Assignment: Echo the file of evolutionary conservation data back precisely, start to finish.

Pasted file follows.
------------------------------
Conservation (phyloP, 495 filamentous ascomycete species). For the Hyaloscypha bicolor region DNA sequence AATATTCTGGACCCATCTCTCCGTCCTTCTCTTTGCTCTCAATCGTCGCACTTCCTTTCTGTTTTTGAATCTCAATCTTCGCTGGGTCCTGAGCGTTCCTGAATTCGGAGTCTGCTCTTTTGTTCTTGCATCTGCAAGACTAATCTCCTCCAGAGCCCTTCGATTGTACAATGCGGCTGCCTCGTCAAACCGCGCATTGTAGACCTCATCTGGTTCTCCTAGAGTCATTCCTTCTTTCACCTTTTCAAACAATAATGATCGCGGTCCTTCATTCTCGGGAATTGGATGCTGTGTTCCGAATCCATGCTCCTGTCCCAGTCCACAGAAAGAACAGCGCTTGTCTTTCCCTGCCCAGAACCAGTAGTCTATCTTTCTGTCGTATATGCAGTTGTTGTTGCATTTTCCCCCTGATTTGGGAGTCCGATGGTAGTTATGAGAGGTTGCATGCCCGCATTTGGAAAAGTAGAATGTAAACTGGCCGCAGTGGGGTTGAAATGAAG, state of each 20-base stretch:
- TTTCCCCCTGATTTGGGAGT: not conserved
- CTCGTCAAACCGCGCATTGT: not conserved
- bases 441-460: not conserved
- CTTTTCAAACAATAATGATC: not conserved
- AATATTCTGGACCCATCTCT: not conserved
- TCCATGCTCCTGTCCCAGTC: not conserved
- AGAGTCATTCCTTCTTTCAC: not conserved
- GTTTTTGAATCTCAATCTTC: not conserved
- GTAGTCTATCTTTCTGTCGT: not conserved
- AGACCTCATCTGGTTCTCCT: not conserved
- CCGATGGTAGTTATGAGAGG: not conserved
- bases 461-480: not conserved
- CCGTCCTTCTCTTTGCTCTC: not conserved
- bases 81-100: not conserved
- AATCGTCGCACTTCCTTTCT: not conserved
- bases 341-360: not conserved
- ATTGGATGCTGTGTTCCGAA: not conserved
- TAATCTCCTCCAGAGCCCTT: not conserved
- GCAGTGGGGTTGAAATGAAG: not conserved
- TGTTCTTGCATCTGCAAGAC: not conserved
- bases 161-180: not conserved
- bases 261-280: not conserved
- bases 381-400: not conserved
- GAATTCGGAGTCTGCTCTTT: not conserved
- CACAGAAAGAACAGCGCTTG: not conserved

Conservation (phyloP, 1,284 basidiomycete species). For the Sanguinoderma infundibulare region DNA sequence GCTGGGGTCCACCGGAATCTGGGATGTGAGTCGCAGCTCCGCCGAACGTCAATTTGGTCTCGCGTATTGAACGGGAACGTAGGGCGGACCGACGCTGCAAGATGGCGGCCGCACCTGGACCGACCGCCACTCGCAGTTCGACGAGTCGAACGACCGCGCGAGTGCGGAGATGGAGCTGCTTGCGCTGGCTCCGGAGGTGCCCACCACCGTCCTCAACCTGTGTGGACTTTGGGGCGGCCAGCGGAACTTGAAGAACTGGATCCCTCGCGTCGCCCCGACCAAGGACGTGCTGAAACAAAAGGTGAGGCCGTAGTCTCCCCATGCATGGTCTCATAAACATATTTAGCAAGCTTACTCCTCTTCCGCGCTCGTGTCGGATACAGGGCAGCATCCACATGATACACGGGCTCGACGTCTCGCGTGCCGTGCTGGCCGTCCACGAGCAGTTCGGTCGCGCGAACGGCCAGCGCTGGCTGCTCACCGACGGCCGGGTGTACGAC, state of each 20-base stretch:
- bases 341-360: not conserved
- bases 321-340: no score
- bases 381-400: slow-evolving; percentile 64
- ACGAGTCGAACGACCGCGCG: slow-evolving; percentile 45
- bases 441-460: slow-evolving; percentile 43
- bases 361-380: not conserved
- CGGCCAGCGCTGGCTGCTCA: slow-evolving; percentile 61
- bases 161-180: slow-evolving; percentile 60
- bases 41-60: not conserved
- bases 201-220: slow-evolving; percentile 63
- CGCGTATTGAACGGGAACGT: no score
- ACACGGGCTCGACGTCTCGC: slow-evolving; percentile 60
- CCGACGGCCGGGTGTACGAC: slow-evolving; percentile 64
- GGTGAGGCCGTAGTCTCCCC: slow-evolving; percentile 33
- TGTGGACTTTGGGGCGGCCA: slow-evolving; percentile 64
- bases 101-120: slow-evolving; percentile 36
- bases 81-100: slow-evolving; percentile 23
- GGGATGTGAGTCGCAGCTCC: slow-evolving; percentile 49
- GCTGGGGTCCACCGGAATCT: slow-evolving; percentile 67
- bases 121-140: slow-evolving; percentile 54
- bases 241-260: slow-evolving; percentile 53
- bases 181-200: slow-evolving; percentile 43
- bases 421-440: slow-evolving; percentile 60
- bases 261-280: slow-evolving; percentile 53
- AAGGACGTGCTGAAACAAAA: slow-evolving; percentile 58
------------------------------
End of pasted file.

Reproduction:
Conservation (phyloP, 495 filamentous ascomycete species). For the Hyaloscypha bicolor region DNA sequence AATATTCTGGACCCATCTCTCCGTCCTTCTCTTTGCTCTCAATCGTCGCACTTCCTTTCTGTTTTTGAATCTCAATCTTCGCTGGGTCCTGAGCGTTCCTGAATTCGGAGTCTGCTCTTTTGTTCTTGCATCTGCAAGACTAATCTCCTCCAGAGCCCTTCGATTGTACAATGCGGCTGCCTCGTCAAACCGCGCATTGTAGACCTCATCTGGTTCTCCTAGAGTCATTCCTTCTTTCACCTTTTCAAACAATAATGATCGCGGTCCTTCATTCTCGGGAATTGGATGCTGTGTTCCGAATCCATGCTCCTGTCCCAGTCCACAGAAAGAACAGCGCTTGTCTTTCCCTGCCCAGAACCAGTAGTCTATCTTTCTGTCGTATATGCAGTTGTTGTTGCATTTTCCCCCTGATTTGGGAGTCCGATGGTAGTTATGAGAGGTTGCATGCCCGCATTTGGAAAAGTAGAATGTAAACTGGCCGCAGTGGGGTTGAAATGAAG, state of each 20-base stretch:
- TTTCCCCCTGATTTGGGAGT: not conserved
- CTCGTCAAACCGCGCATTGT: not conserved
- bases 441-460: not conserved
- CTTTTCAAACAATAATGATC: not conserved
- AATATTCTGGACCCATCTCT: not conserved
- TCCATGCTCCTGTCCCAGTC: not conserved
- AGAGTCATTCCTTCTTTCAC: not conserved
- GTTTTTGAATCTCAATCTTC: not conserved
- GTAGTCTATCTTTCTGTCGT: not conserved
- AGACCTCATCTGGTTCTCCT: not conserved
- CCGATGGTAGTTATGAGAGG: not conserved
- bases 461-480: not conserved
- CCGTCCTTCTCTTTGCTCTC: not conserved
- bases 81-100: not conserved
- AATCGTCGCACTTCCTTTCT: not conserved
- bases 341-360: not conserved
- ATTGGATGCTGTGTTCCGAA: not conserved
- TAATCTCCTCCAGAGCCCTT: not conserved
- GCAGTGGGGTTGAAATGAAG: not conserved
- TGTTCTTGCATCTGCAAGAC: not conserved
- bases 161-180: not conserved
- bases 261-280: not conserved
- bases 381-400: not conserved
- GAATTCGGAGTCTGCTCTTT: not conserved
- CACAGAAAGAACAGCGCTTG: not conserved

Conservation (phyloP, 1,284 basidiomycete species). For the Sanguinoderma infundibulare region DNA sequence GCTGGGGTCCACCGGAATCTGGGATGTGAGTCGCAGCTCCGCCGAACGTCAATTTGGTCTCGCGTATTGAACGGGAACGTAGGGCGGACCGACGCTGCAAGATGGCGGCCGCACCTGGACCGACCGCCACTCGCAGTTCGACGAGTCGAACGACCGCGCGAGTGCGGAGATGGAGCTGCTTGCGCTGGCTCCGGAGGTGCCCACCACCGTCCTCAACCTGTGTGGACTTTGGGGCGGCCAGCGGAACTTGAAGAACTGGATCCCTCGCGTCGCCCCGACCAAGGACGTGCTGAAACAAAAGGTGAGGCCGTAGTCTCCCCATGCATGGTCTCATAAACATATTTAGCAAGCTTACTCCTCTTCCGCGCTCGTGTCGGATACAGGGCAGCATCCACATGATACACGGGCTCGACGTCTCGCGTGCCGTGCTGGCCGTCCACGAGCAGTTCGGTCGCGCGAACGGCCAGCGCTGGCTGCTCACCGACGGCCGGGTGTACGAC, state of each 20-base stretch:
- bases 341-360: not conserved
- bases 321-340: no score
- bases 381-400: slow-evolving; percentile 64
- ACGAGTCGAACGACCGCGCG: slow-evolving; percentile 45
- bases 441-460: slow-evolving; percentile 43
- bases 361-380: not conserved
- CGGCCAGCGCTGGCTGCTCA: slow-evolving; percentile 61
- bases 161-180: slow-evolving; percentile 60
- bases 41-60: not conserved
- bases 201-220: slow-evolving; percentile 63
- CGCGTATTGAACGGGAACGT: no score
- ACACGGGCTCGACGTCTCGC: slow-evolving; percentile 60
- CCGACGGCCGGGTGTACGAC: slow-evolving; percentile 64
- GGTGAGGCCGTAGTCTCCCC: slow-evolving; percentile 33
- TGTGGACTTTGGGGCGGCCA: slow-evolving; percentile 64
- bases 101-120: slow-evolving; percentile 36
- bases 81-100: slow-evolving; percentile 23
- GGGATGTGAGTCGCAGCTCC: slow-evolving; percentile 49
- GCTGGGGTCCACCGGAATCT: slow-evolving; percentile 67
- bases 121-140: slow-evolving; percentile 54
- bases 241-260: slow-evolving; percentile 53
- bases 181-200: slow-evolving; percentile 43
- bases 421-440: slow-evolving; percentile 60
- bases 261-280: slow-evolving; percentile 53
- AAGGACGTGCTGAAACAAAA: slow-evolving; percentile 58